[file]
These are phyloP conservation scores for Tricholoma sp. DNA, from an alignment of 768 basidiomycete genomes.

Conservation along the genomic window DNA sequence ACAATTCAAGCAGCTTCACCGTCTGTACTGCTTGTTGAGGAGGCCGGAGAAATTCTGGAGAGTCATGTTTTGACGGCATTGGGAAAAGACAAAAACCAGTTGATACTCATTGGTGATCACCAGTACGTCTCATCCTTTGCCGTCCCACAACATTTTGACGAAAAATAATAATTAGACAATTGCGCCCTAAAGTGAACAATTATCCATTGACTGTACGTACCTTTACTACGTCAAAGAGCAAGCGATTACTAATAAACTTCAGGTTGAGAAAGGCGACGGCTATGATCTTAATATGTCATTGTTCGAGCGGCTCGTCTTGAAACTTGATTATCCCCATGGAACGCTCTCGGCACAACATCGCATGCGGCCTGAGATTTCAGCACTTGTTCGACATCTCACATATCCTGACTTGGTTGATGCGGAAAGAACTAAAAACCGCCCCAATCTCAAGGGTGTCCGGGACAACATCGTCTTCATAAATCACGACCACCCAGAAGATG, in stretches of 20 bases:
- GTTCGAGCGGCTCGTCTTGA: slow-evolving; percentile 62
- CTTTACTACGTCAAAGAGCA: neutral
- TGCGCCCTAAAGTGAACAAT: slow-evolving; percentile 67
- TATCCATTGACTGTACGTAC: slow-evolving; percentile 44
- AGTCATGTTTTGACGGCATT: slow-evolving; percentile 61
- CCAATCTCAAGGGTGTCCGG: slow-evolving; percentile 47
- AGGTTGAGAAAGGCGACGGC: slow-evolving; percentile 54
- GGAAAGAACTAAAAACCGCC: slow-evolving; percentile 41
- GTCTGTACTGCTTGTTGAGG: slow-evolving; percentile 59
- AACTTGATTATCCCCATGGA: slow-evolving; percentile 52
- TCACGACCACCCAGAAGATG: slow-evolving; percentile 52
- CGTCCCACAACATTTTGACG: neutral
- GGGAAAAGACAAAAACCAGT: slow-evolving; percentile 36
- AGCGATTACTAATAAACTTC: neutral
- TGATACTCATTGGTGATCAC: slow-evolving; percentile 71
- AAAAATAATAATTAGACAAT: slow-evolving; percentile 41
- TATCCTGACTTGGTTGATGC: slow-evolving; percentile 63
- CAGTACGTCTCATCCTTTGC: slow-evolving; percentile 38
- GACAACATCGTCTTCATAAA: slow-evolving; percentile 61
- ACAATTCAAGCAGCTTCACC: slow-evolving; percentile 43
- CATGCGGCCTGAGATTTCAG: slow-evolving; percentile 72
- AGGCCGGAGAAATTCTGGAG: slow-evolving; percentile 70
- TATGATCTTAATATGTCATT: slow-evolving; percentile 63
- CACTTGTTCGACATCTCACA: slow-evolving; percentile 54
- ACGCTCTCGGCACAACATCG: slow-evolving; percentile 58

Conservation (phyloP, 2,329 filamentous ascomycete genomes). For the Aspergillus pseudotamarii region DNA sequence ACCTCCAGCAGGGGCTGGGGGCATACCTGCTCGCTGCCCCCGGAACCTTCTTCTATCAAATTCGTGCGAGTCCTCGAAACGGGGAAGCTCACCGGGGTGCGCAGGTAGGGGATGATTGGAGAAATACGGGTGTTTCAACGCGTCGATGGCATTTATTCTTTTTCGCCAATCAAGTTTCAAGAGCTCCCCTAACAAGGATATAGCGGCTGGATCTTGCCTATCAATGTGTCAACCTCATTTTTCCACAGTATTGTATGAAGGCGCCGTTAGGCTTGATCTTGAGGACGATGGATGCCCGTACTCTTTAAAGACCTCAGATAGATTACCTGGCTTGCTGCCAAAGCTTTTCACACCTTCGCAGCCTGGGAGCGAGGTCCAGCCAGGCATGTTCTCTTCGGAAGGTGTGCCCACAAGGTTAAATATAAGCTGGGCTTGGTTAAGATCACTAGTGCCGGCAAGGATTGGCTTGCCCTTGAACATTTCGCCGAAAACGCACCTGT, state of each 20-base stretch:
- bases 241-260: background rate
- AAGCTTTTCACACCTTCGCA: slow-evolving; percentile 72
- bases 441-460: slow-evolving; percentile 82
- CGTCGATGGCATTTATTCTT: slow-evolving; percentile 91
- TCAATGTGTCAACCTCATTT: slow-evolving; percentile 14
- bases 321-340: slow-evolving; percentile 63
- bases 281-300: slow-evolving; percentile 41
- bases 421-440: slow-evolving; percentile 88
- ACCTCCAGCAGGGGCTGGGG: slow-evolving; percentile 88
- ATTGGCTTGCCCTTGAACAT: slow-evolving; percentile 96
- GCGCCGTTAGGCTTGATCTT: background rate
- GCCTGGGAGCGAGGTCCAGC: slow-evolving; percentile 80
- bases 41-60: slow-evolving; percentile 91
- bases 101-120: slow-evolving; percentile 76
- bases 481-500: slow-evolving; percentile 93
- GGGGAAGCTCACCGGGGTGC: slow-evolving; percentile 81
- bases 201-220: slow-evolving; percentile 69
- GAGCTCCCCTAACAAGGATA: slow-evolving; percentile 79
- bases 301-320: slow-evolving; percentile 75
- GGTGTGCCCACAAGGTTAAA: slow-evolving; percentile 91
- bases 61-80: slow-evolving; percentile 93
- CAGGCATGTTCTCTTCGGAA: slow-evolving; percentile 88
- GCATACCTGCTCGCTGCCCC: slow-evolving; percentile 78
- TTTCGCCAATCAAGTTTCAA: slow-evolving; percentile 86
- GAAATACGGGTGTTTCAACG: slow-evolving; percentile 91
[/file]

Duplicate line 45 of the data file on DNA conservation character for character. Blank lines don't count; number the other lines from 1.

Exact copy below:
- bases 201-220: slow-evolving; percentile 69